American Beauty – Art from Craft in 19th Century America
14 March – 1 November 2009
This comprehensive exhibition showcased the Museum’s world-renowned folk art collection. It brought ‘centre stage’ over one hundred star pieces – exceptional artworks often missed by visitors on the main museum tour route.
In preparation for American Beauty, many of our paintings and sculptures were cleaned and consolidated. These treasures never looked better during their time at the Museum – especially the child portraits by William Matthew Prior and his brother-in-law, Sturtevant Hamblen. Now that the discoloured varnish has been removed, these magnificent pictures have been revealed in all their delicate glory.
Interest in folk art – especially the American tradition – is well on the rise. Its democratic celebration of the ‘every man’ is infectious and joyous. This exhibition introduced our largely British audience to this distinctly American aesthetic. Illustrating the democratic ideals of the new republic and the ingenuity of its inhabitants, this art was made “of the people, by the people, for the people”.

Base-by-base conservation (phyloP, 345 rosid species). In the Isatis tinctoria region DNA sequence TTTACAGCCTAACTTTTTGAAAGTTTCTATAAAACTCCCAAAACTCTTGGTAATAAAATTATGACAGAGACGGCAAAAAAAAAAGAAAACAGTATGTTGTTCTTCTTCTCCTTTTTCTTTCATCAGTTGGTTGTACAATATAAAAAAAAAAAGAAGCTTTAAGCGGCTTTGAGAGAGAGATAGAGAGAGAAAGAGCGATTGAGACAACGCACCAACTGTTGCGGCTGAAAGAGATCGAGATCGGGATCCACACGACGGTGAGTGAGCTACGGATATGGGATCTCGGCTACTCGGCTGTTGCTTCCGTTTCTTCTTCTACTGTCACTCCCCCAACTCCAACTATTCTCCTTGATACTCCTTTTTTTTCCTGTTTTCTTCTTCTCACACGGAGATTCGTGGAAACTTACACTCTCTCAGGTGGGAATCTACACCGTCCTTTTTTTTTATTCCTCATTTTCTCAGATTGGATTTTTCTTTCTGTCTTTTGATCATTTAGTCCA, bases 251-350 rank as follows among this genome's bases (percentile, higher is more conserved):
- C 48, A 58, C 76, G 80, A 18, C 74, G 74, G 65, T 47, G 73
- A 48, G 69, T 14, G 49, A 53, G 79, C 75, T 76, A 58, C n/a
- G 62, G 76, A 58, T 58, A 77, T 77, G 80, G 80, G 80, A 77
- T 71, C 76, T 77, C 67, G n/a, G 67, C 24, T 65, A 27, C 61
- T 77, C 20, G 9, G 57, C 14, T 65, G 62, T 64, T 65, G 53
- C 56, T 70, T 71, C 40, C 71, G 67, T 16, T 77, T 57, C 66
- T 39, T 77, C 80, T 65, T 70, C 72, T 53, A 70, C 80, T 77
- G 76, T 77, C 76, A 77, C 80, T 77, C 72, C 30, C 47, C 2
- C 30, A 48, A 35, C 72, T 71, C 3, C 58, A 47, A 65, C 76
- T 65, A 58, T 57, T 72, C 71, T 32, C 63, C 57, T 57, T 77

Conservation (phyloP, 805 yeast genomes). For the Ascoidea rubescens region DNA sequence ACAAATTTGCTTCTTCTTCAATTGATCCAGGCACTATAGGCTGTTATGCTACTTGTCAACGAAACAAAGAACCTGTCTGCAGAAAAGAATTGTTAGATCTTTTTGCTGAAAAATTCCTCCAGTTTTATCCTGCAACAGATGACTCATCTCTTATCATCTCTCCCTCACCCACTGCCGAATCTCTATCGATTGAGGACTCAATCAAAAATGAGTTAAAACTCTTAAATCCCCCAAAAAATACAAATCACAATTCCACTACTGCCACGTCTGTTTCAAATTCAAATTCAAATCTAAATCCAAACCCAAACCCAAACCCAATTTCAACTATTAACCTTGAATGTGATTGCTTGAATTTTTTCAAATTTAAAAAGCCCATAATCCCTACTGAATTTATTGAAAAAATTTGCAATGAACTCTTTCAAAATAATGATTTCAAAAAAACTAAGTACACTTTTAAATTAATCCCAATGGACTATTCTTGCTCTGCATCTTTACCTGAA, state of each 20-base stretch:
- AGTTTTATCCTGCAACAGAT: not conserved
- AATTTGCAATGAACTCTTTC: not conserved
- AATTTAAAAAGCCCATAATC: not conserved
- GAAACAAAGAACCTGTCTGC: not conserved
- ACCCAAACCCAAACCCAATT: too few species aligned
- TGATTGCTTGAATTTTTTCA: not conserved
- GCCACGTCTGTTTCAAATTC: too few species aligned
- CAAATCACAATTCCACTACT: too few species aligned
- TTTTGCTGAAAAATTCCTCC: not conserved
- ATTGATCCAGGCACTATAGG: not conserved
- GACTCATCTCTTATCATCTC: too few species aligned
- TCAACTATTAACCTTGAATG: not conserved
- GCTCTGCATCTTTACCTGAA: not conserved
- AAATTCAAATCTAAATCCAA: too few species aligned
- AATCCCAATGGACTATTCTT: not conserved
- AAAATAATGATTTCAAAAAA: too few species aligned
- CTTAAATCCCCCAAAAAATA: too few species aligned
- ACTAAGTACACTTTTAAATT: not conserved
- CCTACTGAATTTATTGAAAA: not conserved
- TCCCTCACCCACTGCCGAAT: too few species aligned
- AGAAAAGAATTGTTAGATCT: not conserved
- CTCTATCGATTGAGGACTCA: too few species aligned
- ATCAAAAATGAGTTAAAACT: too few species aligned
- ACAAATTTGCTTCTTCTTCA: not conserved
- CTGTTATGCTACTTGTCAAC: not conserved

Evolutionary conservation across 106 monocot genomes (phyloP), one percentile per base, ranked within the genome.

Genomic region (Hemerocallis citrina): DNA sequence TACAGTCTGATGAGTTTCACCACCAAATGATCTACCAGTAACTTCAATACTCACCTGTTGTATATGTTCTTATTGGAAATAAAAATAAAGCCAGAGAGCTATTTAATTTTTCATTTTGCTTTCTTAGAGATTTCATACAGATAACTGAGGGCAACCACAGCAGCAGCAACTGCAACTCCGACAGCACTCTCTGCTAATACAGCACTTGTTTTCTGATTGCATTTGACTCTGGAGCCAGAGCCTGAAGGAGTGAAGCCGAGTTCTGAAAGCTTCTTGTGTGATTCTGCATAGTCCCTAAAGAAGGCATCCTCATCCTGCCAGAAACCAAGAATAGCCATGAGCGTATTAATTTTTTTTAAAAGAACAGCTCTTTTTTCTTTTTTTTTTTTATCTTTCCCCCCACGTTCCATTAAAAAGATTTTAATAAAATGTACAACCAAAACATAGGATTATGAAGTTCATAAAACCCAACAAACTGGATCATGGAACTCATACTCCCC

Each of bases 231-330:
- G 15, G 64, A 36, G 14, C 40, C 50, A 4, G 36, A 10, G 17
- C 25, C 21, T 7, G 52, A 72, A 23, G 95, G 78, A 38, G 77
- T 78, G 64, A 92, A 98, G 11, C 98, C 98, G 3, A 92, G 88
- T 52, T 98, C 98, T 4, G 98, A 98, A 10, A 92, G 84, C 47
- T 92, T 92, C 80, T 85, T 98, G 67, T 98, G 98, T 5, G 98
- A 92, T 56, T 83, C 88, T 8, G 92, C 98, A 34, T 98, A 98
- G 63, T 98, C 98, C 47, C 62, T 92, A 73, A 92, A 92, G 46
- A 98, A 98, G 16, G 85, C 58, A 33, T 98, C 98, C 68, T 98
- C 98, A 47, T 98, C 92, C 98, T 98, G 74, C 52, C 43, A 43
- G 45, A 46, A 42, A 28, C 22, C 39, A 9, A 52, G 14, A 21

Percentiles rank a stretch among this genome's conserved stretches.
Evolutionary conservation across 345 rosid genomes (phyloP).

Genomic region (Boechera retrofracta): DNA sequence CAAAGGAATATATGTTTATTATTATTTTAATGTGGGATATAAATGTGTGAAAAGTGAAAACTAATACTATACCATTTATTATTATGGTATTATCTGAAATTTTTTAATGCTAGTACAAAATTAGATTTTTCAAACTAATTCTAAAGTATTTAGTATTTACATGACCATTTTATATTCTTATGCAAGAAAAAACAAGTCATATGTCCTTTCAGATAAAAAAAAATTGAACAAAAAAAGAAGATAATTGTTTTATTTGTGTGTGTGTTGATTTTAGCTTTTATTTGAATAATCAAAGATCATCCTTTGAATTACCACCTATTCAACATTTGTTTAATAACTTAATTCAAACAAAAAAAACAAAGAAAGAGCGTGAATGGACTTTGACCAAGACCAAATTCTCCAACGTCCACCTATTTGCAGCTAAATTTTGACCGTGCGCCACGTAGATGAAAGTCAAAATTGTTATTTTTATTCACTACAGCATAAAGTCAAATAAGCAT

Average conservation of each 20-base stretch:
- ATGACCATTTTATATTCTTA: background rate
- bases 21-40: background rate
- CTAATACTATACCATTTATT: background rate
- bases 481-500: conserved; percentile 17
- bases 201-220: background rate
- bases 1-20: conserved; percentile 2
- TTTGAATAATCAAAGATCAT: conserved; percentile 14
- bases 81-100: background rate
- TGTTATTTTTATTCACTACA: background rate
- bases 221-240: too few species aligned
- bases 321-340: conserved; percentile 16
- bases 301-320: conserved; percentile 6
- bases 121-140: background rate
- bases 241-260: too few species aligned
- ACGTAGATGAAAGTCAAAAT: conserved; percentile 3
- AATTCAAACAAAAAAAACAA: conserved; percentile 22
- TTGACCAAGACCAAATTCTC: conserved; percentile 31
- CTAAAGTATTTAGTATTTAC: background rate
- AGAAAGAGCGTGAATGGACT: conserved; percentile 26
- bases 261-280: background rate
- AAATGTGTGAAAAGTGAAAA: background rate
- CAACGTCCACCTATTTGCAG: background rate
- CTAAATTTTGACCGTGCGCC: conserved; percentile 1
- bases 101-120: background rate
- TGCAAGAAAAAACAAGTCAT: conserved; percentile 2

Folk Art from The American Museum in Britain
The scope of the American Museum’s folk art collection ranges from the late eighteenth to early twentieth centuries.
The American Museum’s folk art collection testifies to the exuberant resourcefulness of art and home decoration made ‘by the people, for the people’.